Perhaps surprisingly, NBN Co is sticking with unchanged forecasts for the cost of the project and it has added only six months to its construction time, sticking with a 2021 finishing date.
The Coalition begs to differ. It says it is likely that Conroy’s NBN won’t be finished until 2025; that its capital costs will be closer to $71 billion than $37.4 billion and that the total funding requirement is likely to be $94 billion rather than $44.1 billion. Conroy might dispute that but, given that he didn’t do any modelling of his NBN before he committed to it and NBN Co has given only limited insights into its business case, he is on weak ground.
NBN Co’s corporate plan envisages average revenue per user more than doubling in nominal terms by 2016 and doubling in real terms by 2018. Turnbull questions whether that can be achieved in a market where spending on telecommunications services has, in nominal terms, flatlined for more than a decade.
If costs are higher than anticipated and revenues lower either consumers directly (through higher broadband charges) or consumers-as-taxpayers are going to have to make up the shortfall.
There is undoubtedly a technology case for Conroy’s NBN – a FTTP network is the Rolls Royce of available broadband technologies today. The economic case isn’t as compelling. Even if everything went according to plan (and so far very little has) the network would generate a return of only 7 per cent.
If NBN Co’s assumptions continue to prove over-optimistic we’d have an extraordinarily costly network useful to the very small proportion of the community who could do something worthwhile with the higher speeds (or at least do something other than downloading multiple high-definition videos simultaneously) subsidised by everyone else.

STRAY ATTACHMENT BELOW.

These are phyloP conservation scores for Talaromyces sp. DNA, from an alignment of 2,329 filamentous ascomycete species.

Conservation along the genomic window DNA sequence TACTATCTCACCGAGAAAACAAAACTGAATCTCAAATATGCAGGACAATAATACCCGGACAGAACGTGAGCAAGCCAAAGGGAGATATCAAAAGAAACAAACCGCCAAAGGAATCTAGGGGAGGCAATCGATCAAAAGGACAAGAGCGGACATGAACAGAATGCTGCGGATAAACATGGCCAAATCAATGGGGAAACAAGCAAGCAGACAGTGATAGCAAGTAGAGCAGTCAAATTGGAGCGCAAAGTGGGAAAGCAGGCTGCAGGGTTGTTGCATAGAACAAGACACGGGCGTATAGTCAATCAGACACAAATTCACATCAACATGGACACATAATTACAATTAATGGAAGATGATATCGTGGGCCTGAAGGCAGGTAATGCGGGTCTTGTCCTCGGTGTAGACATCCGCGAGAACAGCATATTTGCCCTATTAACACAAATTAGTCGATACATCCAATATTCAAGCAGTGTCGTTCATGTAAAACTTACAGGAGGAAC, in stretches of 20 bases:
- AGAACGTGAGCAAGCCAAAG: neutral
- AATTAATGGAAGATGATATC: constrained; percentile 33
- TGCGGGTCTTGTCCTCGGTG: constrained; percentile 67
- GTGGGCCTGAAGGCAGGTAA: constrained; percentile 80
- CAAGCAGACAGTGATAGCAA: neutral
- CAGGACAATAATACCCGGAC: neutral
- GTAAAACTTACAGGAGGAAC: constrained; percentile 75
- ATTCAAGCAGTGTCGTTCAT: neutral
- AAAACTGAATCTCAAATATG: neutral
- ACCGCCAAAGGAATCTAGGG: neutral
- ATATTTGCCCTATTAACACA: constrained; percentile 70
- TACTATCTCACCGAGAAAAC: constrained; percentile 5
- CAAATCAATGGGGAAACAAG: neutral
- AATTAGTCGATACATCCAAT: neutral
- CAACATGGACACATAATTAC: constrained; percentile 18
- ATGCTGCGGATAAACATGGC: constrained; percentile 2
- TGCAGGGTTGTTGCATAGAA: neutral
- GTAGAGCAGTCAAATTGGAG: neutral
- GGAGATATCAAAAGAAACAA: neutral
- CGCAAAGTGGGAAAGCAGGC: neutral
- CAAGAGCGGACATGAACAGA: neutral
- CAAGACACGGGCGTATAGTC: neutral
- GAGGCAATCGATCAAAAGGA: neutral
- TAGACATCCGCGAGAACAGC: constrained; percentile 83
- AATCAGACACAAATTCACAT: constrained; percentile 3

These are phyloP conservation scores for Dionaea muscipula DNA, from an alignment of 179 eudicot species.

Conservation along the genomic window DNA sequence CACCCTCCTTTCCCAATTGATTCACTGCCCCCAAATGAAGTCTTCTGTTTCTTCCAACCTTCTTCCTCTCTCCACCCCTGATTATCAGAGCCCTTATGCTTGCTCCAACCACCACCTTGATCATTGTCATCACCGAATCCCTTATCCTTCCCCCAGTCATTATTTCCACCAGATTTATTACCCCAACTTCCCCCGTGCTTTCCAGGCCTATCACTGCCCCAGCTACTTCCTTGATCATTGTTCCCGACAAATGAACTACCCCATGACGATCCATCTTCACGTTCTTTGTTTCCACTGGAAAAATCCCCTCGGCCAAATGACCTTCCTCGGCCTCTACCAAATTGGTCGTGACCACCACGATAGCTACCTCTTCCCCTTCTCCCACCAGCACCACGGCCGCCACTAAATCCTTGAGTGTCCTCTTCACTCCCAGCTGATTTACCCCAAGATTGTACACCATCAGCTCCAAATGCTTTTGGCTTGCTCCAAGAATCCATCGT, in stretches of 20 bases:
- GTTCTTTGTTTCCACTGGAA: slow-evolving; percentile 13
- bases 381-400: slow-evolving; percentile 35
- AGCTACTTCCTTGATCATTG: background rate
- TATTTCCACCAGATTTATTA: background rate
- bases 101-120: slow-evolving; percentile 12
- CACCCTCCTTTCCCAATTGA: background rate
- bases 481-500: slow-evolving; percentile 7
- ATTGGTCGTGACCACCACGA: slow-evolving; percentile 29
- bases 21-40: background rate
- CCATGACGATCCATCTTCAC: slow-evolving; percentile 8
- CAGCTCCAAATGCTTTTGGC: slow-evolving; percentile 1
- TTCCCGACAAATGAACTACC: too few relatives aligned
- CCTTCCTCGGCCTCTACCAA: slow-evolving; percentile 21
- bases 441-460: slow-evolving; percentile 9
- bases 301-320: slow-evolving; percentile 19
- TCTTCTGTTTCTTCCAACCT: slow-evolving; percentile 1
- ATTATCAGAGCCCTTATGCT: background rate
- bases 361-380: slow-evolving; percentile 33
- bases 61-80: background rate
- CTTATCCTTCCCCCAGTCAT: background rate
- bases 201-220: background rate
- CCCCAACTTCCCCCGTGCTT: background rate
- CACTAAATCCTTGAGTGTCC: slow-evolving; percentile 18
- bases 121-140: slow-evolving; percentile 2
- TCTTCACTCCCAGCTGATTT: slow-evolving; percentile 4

That’s why Turnbull’s version of an NBN might not be as visionary or as exciting but it is financially more prudent and far more pragmatic.
He also claims that even if it was subsequently decided that the network should be upgraded to FTTP it would, in current dollar terms, still be cheaper than the current network – deferring the final fibre connection for a decade the government would, he says, save $12.7 billion in today’s dollars.
Interestingly, if it wins government the Coalition plans three reviews related to the broadband network.
One, to be completed within 60 days, is of NBN Co’s rollout progress, costs, commercial prospects and strategic options. In effect the review will compare the Conroy NBN with Turnbull’s and recommend a revised NBN Co strategy if Turnbull’s broad assumptions about the state and prospects of the existing rollout prove correct.
The second will be an independent audit of the advice and processes that led to the Conroy NBN and to NBN Co being established without any analysis of the costs or benefits before that decision.
The third will be an independent analysis of the economic and social costs and benefits from broadband which will also advise on the optimal long-term ownership and regulatory arrangements.
While the audit of the processes that led to Rudd and Conroy unveiling the Conroy NBN instead of announcing the failure of their previous attempt to convince someone to build a taxpayer-subsidised FTTN is a political exercise there are important elements within each of the reviews that should have been undertaken by Conroy before he committed to his very expensive version of the NBN. At least Turnbull is prepared to have his NBN subjected to some external scrutiny.